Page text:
LATE PAYMENTS RISE FOR SECOND CONSECUTIVE QUARTER
Dun & Bradstreet’s quarterly report suggests the economy is in sound shape for now despite what it calls 'surprisingly moderate' growth
Late payment times edged higher in the June quarter, say Dun & Bradstreet, although the level of late payments remains near historical lows. The company’s Late Payments report analyses trade information from Dun & Bradstreet’s Commercial Bureau, the largest database of business-to-business payment information in Australia and New Zealand.
The report suggests that while it is too early to be concerned about the rise in late payments over the past two quarters, any further increases will indicate a shift away from the recent pattern of falling payment times.
‘The New Zealand economy has recorded surprisingly moderate growth so far in 2017,’ says Stephen Koukoulas, Dun & Bradstreet Economic Advisor. ‘With the RBNZ also leaving official interest rates on hold with for an extended period, the factors that drove late payments lower between 2011 and 2016 – strong growth and progressively lower interest rates – have been absent. Despite that, the late payments data confirm the economy is in sound shape with a healthy corporate sector, despite the moderate rate of economic growth.’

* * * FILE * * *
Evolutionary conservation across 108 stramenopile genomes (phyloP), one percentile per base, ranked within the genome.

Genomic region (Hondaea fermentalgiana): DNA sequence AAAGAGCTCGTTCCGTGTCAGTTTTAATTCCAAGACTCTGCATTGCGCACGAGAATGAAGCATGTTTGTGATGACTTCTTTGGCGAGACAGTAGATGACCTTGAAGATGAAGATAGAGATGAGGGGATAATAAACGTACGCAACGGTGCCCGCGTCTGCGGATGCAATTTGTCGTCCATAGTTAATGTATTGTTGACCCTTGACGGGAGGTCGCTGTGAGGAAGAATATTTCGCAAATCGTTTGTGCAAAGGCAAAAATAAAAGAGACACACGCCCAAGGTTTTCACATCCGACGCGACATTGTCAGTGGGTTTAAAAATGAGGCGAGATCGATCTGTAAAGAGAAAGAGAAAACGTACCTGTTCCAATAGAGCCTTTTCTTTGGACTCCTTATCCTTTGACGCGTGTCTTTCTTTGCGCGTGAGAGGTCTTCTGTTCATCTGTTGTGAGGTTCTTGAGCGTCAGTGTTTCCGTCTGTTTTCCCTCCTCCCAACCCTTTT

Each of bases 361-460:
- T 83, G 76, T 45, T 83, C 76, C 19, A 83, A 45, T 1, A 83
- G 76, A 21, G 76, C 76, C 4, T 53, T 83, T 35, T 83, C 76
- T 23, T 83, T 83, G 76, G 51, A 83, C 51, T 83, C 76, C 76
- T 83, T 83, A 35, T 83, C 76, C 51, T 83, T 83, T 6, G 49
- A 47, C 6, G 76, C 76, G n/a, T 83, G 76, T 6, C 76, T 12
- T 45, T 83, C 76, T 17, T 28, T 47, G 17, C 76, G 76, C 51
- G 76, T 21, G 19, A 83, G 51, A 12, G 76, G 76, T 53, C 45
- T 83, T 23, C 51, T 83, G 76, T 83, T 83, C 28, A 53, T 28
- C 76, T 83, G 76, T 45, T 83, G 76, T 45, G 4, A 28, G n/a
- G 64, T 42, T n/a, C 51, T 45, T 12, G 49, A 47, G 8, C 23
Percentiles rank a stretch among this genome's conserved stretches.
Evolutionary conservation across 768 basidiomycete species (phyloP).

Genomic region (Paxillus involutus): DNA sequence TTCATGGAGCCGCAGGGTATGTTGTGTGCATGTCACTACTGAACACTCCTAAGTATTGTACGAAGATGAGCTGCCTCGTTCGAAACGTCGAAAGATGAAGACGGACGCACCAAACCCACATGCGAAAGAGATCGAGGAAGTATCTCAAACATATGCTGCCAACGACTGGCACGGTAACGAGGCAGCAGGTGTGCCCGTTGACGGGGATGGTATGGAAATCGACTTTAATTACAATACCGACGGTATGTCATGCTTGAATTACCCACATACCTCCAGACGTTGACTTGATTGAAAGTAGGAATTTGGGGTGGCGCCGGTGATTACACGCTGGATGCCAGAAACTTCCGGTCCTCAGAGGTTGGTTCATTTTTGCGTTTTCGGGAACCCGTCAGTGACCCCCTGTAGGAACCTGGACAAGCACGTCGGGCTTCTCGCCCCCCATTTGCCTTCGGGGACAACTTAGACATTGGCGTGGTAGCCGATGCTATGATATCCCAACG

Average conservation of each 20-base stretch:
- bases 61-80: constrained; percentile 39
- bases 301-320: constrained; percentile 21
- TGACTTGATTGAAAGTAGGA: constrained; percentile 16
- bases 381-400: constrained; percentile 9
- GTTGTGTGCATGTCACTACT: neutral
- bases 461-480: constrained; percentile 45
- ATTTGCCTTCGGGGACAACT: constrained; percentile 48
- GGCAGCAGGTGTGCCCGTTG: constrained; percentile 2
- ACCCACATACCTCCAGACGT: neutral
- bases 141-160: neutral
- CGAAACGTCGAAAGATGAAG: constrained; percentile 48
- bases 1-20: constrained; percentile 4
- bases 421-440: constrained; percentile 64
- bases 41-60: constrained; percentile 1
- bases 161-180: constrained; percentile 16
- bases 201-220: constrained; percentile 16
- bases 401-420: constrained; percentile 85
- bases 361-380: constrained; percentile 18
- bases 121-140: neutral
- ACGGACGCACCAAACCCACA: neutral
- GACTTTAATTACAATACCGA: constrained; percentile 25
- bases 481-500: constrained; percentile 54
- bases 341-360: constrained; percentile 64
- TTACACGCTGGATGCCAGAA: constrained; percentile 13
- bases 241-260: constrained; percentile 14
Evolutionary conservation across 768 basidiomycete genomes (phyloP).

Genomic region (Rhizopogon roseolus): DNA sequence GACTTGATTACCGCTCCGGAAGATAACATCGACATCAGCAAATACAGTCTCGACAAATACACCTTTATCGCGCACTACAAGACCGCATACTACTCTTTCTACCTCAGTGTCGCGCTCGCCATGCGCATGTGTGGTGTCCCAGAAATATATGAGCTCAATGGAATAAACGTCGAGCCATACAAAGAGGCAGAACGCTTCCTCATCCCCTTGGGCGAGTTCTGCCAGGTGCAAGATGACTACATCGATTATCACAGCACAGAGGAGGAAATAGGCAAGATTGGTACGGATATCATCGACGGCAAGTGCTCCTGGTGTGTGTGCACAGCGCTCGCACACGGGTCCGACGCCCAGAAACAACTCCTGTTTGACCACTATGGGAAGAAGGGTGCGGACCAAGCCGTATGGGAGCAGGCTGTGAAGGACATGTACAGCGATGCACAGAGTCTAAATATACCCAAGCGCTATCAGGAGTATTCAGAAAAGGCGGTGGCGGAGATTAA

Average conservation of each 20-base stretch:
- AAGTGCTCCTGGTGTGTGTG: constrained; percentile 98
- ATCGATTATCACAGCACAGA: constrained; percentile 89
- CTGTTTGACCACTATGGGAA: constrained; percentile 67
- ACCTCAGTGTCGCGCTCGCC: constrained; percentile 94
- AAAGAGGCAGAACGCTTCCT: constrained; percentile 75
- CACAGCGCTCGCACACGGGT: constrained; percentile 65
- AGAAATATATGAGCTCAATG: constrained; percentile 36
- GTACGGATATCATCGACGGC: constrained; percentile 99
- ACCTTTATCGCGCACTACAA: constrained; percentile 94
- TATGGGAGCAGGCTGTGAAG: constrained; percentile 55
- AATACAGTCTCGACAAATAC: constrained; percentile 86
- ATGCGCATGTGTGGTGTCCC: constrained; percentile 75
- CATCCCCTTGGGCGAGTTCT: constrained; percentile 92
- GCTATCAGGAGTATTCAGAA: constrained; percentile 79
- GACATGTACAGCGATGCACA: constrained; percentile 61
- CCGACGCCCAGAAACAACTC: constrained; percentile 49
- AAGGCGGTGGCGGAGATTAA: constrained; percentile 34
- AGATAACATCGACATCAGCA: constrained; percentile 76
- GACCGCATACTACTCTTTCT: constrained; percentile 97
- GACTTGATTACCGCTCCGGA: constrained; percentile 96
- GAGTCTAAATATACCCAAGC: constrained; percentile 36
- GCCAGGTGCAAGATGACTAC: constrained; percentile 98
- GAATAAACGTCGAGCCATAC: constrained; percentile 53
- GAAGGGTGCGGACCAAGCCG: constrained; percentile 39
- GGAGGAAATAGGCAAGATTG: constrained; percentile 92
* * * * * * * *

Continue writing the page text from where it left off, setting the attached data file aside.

Mr Koukoulas points out that 79.5 percent of firms pay their bills promptly. ‘A further 15 percent of firms pay their bills within 1 to 30 days, reflecting the strong cash flow position of most businesses. While just 2.7 percent of bills take more than 60 days to pay, these are the bills that run the risk of damaging the finances of the creditor companies and if this rises it would pose some threat to overall economic conditions.’
One trend remains sadly familiar: the largest companies (those with more than 500 employees) are the slowest to pay their accounts. ‘The moderate lift in late payment times in the last few quarters has been across firms of all sizes. Prior to the more general rise in late payments, larger companies started to extend their payment times. This trend has continued in recent quarters and smaller firms continue to have the lowest rate of late payments.’
The regional breakdown reveals that Auckland businesses have the latest average payment times. This is due to the fact that many larger firms are headquartered in Auckland. The lower late payments times are linked to other regions, including those skewed towards agriculture and related industries, which historically have the lowest late payment times.
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